We have leaders who make platitudinous pronouncements about â€œpluralism,â€ diversity of opinion and the like â€“ because Jewish liberalism gives them overwhelming faith in one political party and president to remedy this crisis. I am ashamed of organizations who are there for everyone else â€“ but unlike everyone else, are not there for their co-ethnics. I am ashamed that our umbrella organizations, and indeed many of our federations, including our beloved UJA here in New York must be mindful of this â€œpluralismâ€ and difference of opinion lest they tear this â€œunited communityâ€ asunder. We should not be proud â€“ we should be shamed for our warped view that reciprocity in uni-directional. We should be ashamed for NOT remembering, for NOT recalling our recent history and for the inability to understand and internalize â€œDeath to Israel.â€
|Jim Michaels||August 4th 2015|
In a sign of its resilience, the Islamic State appears to have recruited new fighters to offset 15,000 militants killed in a U.S.-led airstrike campaign approaching its first anniversary, U.S. military and intelligence estimates show.
More than 5,500 airstrikes by a U.S.-led coalition in Iraq and Syria that began Aug. 8, 2014, have forced the extremist organization to disperse its fighters into smaller groups, making them less of a threat to seize large chunks of territory, according to the military estimates. Despite the lethal strikes, the group continues to attract new recruits and replace leaders, highlighting the difficulty of fighting a movement that draws support from Muslims around the world. Read more ..
|Ofra Bengio||August 4th 2015|
The Arab upheavals have enabled a Greater Kurdistan to emerge as a major regional player by blurring geographical barriers and strengthening cross-border nationalism among the disparate Kurdish communities in Turkey (15 million), Iran (8 million), Iraq (6-7 million), and Syria (2.5 million). At the same time, with most of these groups mired in fights with their own governments and/or the nascent Islamic State and expanding into areas rich in oil reserves and water resources, conflicting interests and competition for control of these strategic assets have exacerbated rivalries and tensions among them.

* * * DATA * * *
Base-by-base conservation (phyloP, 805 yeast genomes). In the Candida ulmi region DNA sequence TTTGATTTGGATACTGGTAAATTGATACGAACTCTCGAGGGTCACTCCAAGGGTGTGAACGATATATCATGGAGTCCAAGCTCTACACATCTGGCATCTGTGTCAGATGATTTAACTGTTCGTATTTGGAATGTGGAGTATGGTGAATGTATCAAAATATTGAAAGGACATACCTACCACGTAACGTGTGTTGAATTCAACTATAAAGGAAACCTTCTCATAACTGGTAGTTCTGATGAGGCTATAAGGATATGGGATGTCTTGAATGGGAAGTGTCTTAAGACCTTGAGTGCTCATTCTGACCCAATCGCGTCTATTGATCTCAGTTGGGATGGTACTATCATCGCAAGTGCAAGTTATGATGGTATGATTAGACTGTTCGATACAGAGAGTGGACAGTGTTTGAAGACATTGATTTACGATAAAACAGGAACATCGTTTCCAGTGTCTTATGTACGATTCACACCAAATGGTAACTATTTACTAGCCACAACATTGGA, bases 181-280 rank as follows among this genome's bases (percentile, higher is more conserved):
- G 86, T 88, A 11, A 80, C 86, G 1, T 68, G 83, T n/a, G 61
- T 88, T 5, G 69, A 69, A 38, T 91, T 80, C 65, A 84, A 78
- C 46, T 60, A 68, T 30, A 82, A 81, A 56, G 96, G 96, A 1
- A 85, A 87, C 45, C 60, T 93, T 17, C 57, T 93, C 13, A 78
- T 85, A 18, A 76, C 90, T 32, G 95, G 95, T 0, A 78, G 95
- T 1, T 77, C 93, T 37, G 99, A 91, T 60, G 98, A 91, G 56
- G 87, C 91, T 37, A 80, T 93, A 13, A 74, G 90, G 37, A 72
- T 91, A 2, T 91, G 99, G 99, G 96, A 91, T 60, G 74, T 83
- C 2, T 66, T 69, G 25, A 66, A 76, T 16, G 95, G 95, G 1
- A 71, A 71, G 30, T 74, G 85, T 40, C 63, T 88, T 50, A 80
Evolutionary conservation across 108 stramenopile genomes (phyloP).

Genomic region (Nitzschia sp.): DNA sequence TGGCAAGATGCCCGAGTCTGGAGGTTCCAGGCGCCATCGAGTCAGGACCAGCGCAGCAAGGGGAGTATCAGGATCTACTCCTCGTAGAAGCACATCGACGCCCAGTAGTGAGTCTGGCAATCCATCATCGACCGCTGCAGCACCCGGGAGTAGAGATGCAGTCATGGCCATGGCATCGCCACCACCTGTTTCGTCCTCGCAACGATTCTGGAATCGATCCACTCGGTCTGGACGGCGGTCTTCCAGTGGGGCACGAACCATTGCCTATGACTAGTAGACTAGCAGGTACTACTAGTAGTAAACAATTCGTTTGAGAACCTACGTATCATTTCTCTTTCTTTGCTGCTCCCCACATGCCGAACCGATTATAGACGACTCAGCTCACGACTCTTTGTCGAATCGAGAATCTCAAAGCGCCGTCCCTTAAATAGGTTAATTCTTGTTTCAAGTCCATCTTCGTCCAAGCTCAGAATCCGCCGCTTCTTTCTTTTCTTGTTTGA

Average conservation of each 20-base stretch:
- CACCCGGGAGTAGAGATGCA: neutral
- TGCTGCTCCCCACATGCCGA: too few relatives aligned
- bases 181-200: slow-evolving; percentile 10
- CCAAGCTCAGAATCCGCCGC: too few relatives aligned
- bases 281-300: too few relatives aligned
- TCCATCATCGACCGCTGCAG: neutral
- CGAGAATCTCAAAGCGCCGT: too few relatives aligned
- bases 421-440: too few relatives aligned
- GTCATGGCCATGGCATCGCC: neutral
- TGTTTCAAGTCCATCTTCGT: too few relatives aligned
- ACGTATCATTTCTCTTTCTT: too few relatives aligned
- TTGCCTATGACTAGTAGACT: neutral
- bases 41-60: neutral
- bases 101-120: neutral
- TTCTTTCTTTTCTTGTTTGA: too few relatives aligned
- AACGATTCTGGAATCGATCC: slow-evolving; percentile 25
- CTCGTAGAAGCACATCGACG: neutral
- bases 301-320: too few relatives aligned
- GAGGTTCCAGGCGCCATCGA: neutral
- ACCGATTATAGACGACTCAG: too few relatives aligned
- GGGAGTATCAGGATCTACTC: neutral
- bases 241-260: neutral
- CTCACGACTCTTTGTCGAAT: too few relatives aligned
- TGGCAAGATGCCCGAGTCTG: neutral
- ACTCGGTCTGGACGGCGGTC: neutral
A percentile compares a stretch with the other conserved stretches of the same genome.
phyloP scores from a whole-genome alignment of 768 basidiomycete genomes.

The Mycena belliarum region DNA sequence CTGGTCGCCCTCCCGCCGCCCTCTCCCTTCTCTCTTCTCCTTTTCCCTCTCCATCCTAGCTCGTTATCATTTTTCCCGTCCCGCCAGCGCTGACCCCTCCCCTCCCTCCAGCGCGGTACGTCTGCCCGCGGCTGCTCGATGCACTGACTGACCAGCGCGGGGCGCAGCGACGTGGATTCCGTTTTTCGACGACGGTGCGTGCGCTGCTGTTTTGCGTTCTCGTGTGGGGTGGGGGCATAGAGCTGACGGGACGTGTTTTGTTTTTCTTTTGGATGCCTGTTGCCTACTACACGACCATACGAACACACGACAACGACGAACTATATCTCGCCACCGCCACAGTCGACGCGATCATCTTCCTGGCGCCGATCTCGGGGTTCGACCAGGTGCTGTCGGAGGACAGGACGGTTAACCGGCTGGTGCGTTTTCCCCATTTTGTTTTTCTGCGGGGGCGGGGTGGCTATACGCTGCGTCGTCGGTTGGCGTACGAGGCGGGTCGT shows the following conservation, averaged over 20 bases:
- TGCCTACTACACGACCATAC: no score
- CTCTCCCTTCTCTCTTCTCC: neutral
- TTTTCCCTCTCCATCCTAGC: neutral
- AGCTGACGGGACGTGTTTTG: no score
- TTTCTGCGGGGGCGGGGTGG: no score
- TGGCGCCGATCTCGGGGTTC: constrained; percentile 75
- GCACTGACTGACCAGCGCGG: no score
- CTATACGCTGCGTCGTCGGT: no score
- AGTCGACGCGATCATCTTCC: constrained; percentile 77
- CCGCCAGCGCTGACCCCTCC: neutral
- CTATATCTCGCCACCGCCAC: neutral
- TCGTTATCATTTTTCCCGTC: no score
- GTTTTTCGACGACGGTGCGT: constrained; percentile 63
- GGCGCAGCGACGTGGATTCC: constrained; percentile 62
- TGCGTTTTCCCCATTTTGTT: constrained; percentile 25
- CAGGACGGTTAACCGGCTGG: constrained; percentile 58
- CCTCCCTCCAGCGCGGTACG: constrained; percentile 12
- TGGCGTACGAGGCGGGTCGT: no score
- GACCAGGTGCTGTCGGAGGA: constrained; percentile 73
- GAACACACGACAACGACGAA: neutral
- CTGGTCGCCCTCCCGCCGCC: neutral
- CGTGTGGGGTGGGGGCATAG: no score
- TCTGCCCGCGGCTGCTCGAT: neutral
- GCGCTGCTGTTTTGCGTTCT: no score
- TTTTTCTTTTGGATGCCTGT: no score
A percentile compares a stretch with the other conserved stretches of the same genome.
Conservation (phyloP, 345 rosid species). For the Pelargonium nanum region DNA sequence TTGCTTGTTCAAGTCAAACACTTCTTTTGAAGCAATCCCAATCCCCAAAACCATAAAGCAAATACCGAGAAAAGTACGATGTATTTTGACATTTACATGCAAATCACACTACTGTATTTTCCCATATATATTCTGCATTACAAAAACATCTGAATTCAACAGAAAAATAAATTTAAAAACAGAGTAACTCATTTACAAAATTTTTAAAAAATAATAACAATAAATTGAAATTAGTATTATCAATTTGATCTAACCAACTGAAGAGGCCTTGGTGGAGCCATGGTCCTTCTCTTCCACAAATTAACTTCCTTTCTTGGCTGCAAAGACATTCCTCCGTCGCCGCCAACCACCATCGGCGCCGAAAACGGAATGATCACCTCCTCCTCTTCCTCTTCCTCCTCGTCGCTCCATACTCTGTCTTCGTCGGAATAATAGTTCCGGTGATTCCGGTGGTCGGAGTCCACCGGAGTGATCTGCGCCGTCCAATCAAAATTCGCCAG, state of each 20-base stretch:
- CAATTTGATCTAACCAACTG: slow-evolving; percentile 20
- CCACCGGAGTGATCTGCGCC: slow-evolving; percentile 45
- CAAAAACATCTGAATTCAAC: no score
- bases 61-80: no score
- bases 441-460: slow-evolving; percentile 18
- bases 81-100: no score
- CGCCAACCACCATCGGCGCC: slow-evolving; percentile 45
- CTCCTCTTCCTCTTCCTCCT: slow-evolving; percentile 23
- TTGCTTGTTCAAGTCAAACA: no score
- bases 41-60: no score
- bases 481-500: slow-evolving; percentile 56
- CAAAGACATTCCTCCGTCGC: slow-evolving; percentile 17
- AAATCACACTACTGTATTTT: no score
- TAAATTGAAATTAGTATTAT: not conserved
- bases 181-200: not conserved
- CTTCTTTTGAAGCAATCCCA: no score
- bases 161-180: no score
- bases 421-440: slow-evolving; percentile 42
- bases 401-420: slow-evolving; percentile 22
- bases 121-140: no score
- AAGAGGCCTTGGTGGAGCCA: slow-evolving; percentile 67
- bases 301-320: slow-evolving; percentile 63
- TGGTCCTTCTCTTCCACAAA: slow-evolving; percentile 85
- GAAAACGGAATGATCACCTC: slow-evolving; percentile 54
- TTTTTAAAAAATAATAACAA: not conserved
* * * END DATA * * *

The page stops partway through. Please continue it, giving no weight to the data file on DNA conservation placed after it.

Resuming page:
Iraq's Kurds have made the greatest strides toward statehood. Since their 2003 delivery from Saddam Hussein's despotic regime they have enjoyed effective autonomy, and their geostrategic significance has greatly increased as they became the main bulwark to the Islamic State following the Iraqi army's repeated defeats at the hands of the Islamist group. Read more ..
The Digital Edge
|Richard Pell||August 3rd 2015|
Social networking giant Facebook (Cambridge, MA) has unveiled a full-scale version of its solar-powered drone designed to provide Internet connectivity to remote regions of the world.
Code-named Aquila, and with a wingspan of a Boeing 737, the connected drone is designed to fly for three months at a time - above weather systems and other aircraft - and create about a 30-mile (50-km) communications radius. It will use free-space laser communication technology to send and receive data to other drones and base stations at up to tens of gigabits per second.
According to the company, the drone will fly at a varying altitude of between 60,000 and 90,000 feet (18 to 27 km). During the day it will operate at its maximum height to capture as much of the sun's energy as possible, while at night, when not receiving solar energy, it will descend to its lower altitude to conserve energy. Read more ..
The Iranian Threat
|Jonathan Spyer||August 1st 2015|
In late June, I traveled to Iraq with the purpose of investigating the role being played by the Iranian-supported Shia militias in that country.
Close observation of the militias, their activities, and their links to Tehran is invaluable in understanding what is likely to happen in the Middle East following the conclusion of the nuclear agreement between the P5 + 1 powers and Tehran.
An Iranian stealth takeover of Iraq is currently under way. Tehran's actions in Iraq lay bare the nature of Iranian regional strategy. They show that Iran has no peers at present in the promotion of a very 21st century way of war, which combines the recruitment and manipulation of sectarian loyalties; the establishment and patient sponsoring of political and paramilitary front groups; and the engagement of these groups in irregular and clandestine warfare, all in tune with an Iran-led agenda. Read more ..